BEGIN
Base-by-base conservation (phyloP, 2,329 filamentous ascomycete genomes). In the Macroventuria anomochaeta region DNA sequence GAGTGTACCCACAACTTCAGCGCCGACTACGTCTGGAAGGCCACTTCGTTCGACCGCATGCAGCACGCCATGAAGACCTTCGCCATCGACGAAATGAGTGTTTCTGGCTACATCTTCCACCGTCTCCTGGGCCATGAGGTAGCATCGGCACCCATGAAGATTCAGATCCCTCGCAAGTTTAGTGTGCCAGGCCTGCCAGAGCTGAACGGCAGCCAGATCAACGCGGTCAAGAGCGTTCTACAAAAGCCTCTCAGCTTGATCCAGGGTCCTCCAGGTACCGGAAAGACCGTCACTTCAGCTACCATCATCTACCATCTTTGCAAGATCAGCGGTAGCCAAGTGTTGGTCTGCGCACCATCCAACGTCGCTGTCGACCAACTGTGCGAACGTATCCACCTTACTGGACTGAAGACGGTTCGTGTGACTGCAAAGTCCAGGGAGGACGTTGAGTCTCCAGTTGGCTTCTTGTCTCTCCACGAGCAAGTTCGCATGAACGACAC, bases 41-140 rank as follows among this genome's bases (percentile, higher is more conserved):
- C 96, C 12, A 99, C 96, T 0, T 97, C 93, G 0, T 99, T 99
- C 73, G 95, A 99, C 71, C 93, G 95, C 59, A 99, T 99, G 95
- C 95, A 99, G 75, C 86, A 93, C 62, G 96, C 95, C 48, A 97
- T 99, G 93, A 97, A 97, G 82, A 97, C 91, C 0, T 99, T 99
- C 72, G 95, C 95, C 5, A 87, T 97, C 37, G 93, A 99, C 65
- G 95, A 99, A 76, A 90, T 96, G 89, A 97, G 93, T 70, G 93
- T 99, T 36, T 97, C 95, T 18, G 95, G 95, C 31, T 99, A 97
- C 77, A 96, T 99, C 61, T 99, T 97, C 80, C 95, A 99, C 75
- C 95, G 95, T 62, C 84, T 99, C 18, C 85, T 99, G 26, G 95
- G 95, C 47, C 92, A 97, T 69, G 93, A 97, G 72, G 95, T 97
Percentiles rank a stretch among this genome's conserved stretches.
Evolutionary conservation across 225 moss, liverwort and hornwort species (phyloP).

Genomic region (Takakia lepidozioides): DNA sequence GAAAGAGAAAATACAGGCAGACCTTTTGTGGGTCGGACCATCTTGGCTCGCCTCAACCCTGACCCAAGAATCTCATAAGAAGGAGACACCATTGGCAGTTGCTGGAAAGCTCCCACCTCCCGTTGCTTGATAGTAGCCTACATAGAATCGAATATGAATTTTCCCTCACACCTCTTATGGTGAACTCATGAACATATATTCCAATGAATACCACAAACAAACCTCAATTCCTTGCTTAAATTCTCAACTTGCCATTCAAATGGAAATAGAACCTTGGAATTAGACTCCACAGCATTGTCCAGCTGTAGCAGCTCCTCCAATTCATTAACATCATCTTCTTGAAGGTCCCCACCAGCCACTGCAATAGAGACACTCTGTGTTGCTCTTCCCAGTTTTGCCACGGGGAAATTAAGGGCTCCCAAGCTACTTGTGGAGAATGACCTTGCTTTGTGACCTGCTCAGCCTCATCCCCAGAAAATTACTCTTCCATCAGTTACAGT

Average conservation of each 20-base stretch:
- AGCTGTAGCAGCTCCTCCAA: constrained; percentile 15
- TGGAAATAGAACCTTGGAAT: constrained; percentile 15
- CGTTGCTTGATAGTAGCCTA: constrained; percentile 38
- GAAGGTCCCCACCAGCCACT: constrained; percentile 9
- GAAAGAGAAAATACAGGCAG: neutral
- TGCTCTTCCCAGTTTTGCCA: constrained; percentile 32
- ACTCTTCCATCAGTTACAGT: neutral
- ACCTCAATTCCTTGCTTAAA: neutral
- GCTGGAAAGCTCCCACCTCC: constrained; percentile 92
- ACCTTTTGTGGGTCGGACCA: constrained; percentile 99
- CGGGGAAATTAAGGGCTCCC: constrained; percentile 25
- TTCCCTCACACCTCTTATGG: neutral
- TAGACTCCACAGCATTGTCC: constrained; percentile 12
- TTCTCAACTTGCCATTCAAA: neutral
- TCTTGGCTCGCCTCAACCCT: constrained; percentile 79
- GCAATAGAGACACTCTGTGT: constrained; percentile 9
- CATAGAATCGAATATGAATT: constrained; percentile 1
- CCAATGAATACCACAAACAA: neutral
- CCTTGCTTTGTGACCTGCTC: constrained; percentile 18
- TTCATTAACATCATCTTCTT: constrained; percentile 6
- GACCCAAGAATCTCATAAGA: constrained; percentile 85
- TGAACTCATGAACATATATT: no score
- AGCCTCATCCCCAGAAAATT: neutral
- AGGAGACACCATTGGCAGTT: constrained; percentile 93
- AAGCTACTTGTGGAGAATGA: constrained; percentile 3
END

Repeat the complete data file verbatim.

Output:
Base-by-base conservation (phyloP, 2,329 filamentous ascomycete genomes). In the Macroventuria anomochaeta region DNA sequence GAGTGTACCCACAACTTCAGCGCCGACTACGTCTGGAAGGCCACTTCGTTCGACCGCATGCAGCACGCCATGAAGACCTTCGCCATCGACGAAATGAGTGTTTCTGGCTACATCTTCCACCGTCTCCTGGGCCATGAGGTAGCATCGGCACCCATGAAGATTCAGATCCCTCGCAAGTTTAGTGTGCCAGGCCTGCCAGAGCTGAACGGCAGCCAGATCAACGCGGTCAAGAGCGTTCTACAAAAGCCTCTCAGCTTGATCCAGGGTCCTCCAGGTACCGGAAAGACCGTCACTTCAGCTACCATCATCTACCATCTTTGCAAGATCAGCGGTAGCCAAGTGTTGGTCTGCGCACCATCCAACGTCGCTGTCGACCAACTGTGCGAACGTATCCACCTTACTGGACTGAAGACGGTTCGTGTGACTGCAAAGTCCAGGGAGGACGTTGAGTCTCCAGTTGGCTTCTTGTCTCTCCACGAGCAAGTTCGCATGAACGACAC, bases 41-140 rank as follows among this genome's bases (percentile, higher is more conserved):
- C 96, C 12, A 99, C 96, T 0, T 97, C 93, G 0, T 99, T 99
- C 73, G 95, A 99, C 71, C 93, G 95, C 59, A 99, T 99, G 95
- C 95, A 99, G 75, C 86, A 93, C 62, G 96, C 95, C 48, A 97
- T 99, G 93, A 97, A 97, G 82, A 97, C 91, C 0, T 99, T 99
- C 72, G 95, C 95, C 5, A 87, T 97, C 37, G 93, A 99, C 65
- G 95, A 99, A 76, A 90, T 96, G 89, A 97, G 93, T 70, G 93
- T 99, T 36, T 97, C 95, T 18, G 95, G 95, C 31, T 99, A 97
- C 77, A 96, T 99, C 61, T 99, T 97, C 80, C 95, A 99, C 75
- C 95, G 95, T 62, C 84, T 99, C 18, C 85, T 99, G 26, G 95
- G 95, C 47, C 92, A 97, T 69, G 93, A 97, G 72, G 95, T 97
Percentiles rank a stretch among this genome's conserved stretches.
Evolutionary conservation across 225 moss, liverwort and hornwort species (phyloP).

Genomic region (Takakia lepidozioides): DNA sequence GAAAGAGAAAATACAGGCAGACCTTTTGTGGGTCGGACCATCTTGGCTCGCCTCAACCCTGACCCAAGAATCTCATAAGAAGGAGACACCATTGGCAGTTGCTGGAAAGCTCCCACCTCCCGTTGCTTGATAGTAGCCTACATAGAATCGAATATGAATTTTCCCTCACACCTCTTATGGTGAACTCATGAACATATATTCCAATGAATACCACAAACAAACCTCAATTCCTTGCTTAAATTCTCAACTTGCCATTCAAATGGAAATAGAACCTTGGAATTAGACTCCACAGCATTGTCCAGCTGTAGCAGCTCCTCCAATTCATTAACATCATCTTCTTGAAGGTCCCCACCAGCCACTGCAATAGAGACACTCTGTGTTGCTCTTCCCAGTTTTGCCACGGGGAAATTAAGGGCTCCCAAGCTACTTGTGGAGAATGACCTTGCTTTGTGACCTGCTCAGCCTCATCCCCAGAAAATTACTCTTCCATCAGTTACAGT

Average conservation of each 20-base stretch:
- AGCTGTAGCAGCTCCTCCAA: constrained; percentile 15
- TGGAAATAGAACCTTGGAAT: constrained; percentile 15
- CGTTGCTTGATAGTAGCCTA: constrained; percentile 38
- GAAGGTCCCCACCAGCCACT: constrained; percentile 9
- GAAAGAGAAAATACAGGCAG: neutral
- TGCTCTTCCCAGTTTTGCCA: constrained; percentile 32
- ACTCTTCCATCAGTTACAGT: neutral
- ACCTCAATTCCTTGCTTAAA: neutral
- GCTGGAAAGCTCCCACCTCC: constrained; percentile 92
- ACCTTTTGTGGGTCGGACCA: constrained; percentile 99
- CGGGGAAATTAAGGGCTCCC: constrained; percentile 25
- TTCCCTCACACCTCTTATGG: neutral
- TAGACTCCACAGCATTGTCC: constrained; percentile 12
- TTCTCAACTTGCCATTCAAA: neutral
- TCTTGGCTCGCCTCAACCCT: constrained; percentile 79
- GCAATAGAGACACTCTGTGT: constrained; percentile 9
- CATAGAATCGAATATGAATT: constrained; percentile 1
- CCAATGAATACCACAAACAA: neutral
- CCTTGCTTTGTGACCTGCTC: constrained; percentile 18
- TTCATTAACATCATCTTCTT: constrained; percentile 6
- GACCCAAGAATCTCATAAGA: constrained; percentile 85
- TGAACTCATGAACATATATT: no score
- AGCCTCATCCCCAGAAAATT: neutral
- AGGAGACACCATTGGCAGTT: constrained; percentile 93
- AAGCTACTTGTGGAGAATGA: constrained; percentile 3